Well, election season is over and I for one am thrilled. No more political ads, phone calls, junk mail...was it just me or was it completely over the top this year? Now as the dust settles, we all have to adjust to new changes...a new administration, new leaders, new taxes, new laws. Some things will be easier than others, we may not even notice them. Others will take more time, more effort. My votes didn't fare all that well, with a few exceptions. Seems most people in this city disagreed with me in large numbers on many things. So now it's time for me to work through that and I will, but that doesn't mean it's going to be easy.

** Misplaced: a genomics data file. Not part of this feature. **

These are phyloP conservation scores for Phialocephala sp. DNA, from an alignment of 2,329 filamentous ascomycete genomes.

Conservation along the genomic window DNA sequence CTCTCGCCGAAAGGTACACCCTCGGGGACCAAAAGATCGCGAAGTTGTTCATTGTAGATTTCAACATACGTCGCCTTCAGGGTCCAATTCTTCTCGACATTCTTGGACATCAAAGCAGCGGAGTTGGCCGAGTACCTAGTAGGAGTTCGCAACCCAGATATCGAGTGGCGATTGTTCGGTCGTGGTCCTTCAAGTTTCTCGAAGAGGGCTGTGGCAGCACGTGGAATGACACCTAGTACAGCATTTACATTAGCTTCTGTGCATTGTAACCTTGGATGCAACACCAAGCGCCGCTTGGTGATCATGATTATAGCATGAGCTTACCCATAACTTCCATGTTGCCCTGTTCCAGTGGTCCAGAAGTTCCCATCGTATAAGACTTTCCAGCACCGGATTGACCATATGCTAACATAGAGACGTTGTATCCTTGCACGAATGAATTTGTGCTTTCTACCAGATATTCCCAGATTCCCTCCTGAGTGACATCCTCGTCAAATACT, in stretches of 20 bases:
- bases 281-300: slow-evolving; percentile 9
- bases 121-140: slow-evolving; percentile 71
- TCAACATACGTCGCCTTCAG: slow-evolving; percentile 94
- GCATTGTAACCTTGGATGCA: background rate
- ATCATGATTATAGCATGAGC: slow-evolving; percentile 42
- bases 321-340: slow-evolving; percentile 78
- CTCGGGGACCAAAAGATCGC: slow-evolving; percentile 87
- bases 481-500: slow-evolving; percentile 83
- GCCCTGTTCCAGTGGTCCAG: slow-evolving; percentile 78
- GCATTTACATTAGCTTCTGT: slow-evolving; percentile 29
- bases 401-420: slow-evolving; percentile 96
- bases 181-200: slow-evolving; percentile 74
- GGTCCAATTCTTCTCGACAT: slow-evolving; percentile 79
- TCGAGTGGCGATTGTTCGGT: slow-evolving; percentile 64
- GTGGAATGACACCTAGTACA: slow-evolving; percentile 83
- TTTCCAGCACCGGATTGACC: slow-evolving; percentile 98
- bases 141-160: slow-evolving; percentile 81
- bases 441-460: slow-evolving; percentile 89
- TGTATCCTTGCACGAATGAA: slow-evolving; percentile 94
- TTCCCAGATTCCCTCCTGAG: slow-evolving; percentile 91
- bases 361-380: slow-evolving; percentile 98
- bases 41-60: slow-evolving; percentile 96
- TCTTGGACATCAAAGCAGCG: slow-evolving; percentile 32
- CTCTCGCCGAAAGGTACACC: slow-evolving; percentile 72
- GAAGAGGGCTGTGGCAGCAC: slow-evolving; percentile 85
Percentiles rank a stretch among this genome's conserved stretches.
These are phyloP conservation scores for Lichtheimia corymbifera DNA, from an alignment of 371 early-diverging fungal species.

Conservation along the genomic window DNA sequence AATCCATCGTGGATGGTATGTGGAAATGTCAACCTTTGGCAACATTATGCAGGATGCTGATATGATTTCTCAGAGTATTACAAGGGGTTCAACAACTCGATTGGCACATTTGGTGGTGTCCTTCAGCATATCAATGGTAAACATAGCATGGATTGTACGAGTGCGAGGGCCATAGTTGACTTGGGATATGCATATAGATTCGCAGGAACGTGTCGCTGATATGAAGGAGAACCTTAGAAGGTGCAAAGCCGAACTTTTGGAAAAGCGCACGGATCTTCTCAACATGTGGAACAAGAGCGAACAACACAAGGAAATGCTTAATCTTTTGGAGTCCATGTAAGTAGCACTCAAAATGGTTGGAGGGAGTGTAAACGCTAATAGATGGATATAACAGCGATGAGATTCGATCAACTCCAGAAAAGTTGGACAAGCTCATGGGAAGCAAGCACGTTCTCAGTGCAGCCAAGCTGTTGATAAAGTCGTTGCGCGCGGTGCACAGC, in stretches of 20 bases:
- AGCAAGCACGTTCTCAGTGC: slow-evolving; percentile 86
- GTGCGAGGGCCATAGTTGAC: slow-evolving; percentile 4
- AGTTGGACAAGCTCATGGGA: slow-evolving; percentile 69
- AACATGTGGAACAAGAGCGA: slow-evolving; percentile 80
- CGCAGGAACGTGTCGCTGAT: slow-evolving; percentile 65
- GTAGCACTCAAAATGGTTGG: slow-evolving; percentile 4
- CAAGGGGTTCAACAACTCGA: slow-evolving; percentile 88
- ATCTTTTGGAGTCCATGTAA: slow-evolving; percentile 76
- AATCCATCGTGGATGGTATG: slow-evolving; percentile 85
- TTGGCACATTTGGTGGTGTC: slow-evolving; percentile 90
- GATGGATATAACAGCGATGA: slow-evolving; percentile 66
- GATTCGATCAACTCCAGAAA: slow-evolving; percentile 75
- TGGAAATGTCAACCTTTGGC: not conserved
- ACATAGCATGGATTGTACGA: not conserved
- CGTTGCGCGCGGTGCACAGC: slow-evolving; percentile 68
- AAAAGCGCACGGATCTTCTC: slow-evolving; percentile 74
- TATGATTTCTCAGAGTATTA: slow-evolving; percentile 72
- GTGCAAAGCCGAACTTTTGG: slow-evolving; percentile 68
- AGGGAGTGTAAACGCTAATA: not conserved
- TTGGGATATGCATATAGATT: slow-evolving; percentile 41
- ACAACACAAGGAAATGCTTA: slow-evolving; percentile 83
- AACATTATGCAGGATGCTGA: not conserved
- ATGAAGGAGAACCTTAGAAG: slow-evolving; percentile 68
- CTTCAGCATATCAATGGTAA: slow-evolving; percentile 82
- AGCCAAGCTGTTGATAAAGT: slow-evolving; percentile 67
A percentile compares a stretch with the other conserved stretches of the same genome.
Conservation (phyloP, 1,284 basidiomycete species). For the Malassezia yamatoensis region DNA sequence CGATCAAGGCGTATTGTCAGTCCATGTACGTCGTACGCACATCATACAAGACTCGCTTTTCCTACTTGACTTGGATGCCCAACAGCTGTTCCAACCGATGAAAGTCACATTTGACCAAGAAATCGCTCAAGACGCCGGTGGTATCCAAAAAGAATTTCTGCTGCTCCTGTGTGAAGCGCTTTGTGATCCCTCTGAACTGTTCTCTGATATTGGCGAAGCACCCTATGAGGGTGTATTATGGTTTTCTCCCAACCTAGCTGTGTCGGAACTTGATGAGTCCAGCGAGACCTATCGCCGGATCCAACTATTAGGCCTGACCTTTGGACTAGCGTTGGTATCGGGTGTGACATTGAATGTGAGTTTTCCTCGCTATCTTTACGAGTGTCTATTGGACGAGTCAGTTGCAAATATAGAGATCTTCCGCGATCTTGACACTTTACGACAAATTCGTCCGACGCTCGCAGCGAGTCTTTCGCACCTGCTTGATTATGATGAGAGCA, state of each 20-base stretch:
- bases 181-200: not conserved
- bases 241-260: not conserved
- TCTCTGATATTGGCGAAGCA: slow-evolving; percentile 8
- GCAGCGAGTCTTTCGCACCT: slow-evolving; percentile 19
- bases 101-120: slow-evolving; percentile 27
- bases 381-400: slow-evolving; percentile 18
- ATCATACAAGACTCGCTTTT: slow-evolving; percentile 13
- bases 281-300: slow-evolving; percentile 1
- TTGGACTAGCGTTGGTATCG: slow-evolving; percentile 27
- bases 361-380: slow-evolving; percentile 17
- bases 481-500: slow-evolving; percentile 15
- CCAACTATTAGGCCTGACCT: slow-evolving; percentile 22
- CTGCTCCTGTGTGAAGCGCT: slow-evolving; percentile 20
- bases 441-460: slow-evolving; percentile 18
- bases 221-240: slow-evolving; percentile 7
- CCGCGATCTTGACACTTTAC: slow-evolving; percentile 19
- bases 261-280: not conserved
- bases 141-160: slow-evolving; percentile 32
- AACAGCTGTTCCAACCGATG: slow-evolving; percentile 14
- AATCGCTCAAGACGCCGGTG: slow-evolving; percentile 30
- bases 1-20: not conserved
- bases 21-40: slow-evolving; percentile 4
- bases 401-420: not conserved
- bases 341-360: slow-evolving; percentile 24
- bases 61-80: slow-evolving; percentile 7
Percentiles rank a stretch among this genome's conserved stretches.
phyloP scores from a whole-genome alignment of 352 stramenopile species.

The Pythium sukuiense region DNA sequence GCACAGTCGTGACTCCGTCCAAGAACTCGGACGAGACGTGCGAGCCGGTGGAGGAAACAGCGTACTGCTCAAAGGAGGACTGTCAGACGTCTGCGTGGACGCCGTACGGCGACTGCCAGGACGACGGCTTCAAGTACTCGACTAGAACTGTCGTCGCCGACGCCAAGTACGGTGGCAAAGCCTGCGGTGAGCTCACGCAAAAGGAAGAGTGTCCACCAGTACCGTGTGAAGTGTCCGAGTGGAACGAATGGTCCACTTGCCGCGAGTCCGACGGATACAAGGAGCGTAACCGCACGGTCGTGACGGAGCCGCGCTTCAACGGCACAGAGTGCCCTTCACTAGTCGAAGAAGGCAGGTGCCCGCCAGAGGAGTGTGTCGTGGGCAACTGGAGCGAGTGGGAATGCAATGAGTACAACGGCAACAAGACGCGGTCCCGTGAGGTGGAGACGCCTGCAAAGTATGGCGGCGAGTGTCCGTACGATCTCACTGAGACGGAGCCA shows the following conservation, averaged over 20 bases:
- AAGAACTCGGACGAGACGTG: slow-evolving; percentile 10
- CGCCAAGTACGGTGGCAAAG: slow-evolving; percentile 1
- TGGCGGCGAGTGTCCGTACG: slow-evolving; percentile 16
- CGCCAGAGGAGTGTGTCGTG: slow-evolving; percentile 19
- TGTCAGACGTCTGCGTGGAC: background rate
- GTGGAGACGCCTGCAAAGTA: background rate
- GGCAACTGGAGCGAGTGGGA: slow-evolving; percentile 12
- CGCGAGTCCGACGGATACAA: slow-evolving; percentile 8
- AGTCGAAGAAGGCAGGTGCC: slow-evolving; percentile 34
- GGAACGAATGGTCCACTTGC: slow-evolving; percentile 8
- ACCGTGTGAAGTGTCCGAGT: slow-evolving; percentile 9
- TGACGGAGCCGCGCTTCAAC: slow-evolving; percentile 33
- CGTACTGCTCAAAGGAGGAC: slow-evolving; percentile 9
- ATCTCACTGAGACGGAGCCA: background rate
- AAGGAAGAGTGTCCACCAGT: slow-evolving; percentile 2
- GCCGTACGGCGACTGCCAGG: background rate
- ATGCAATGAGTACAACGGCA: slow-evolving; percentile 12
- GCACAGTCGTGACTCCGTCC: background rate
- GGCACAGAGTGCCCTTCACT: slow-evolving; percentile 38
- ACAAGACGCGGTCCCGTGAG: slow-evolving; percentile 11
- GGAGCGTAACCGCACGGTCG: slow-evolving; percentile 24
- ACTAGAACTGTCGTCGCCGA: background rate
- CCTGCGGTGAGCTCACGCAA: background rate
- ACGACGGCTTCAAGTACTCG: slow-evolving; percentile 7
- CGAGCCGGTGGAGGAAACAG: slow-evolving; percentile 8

Yesterday morning as the boys ate breakfast, I sat down at the computer with a cup of coffee. I went to our local radio station, KEXP's website to stream a segment of a show that I had missed the night before. Around 8:30pm Saturday night, my friend John, who is dying of terminal lung cancer, was a guest on the local music show Audioasis. He was talking about his project, Loveland, and debuting some of the songs from their record. While he's been working on it for some time, a lot of the work has been done recently, in the borrowed days of John's life. Days that weren't afforded by doctors' prognoses. You may remember my post a few months back, about a call I received from a friend, inviting me to a party in celebration of John's life. At that time, he had been given a month or two to live. But John's still here, making music, loving life, cherishing moments with his wife, his family, his friends. And listening to him on the radio, describing the meanings behind various songs, talking about his experiences, I thought about the election. I thought about how our state just passed a "death with dignity" law that allows someone with 6 months to live the opportunity to end their life. I thought about how many times over the past 5 years that John has fought against this cancer that the outlook was grim, how words like 'months to live' were thrown out there and how John has blown past every one of them. I was nearly in tears as he spoke about his music and how he was going to sell the songs via Myspace to raise money for his wife because after 5 years of chemo, surgery, radiation, medicine, doctor visits...there's nothing left. He spoke of how difficult it was to know that he's leaving his wife with nothing. But that is so far from true. She is left with memories of him, until his final day she gets to love him, to be near him, to hold his hand, to speak with him, to lay quietly and just hear him breathe. And I wonder, would the knowledge that his treatment was going to cost so much money, that he would be leaving his wife with "nothing", would that cause him to consider ending his life prematurely, just to spare her the financial burden? Now that we have this law, would it change how he sees himself? Would it cause him to wonder if it's "worth it" to keep living, knowing that the end is near? I'm horrified at what the passage of this initiative says to the terminally ill. I understand that it offers those in pain hope, I really do. But I also understand the unnecessary pressure that it puts on them to decide when death becomes the better option for those around them. And please know that I am completely conflicted about my position because I do believe in some sort of death with dignity law. After all, I watched my grandmother waste away slowly in a hospital because for some insane reason it was ethically permissible to deny her nutrients and allow her body to shut itself down, but completely out of the question to simply give her a lethal dose of medicine and let her slip away. It took weeks for her body to die, despite the fact that she was unconscious and already gone from us in our hearts. Still, we had to wait and watch and hurt and it was brutal. At that point, yes, I am for a dignified, quick death. But six months...no way. In six months, being terminally ill and sometimes barely able to climb a flight of stairs, John has thrown an amazing party, made an amazing record, gone away to a poker party and cooked for a big group of men (my dad included), touched hundreds of lives just by being John and by living, by refusing to give up. I hope he knows that the passage of this law doesn't mean his life isn't worth it. It doesn't mean he's a burden or that he should give up. Keep living John. You are a blessing to so many and your voice, like your music, should play on.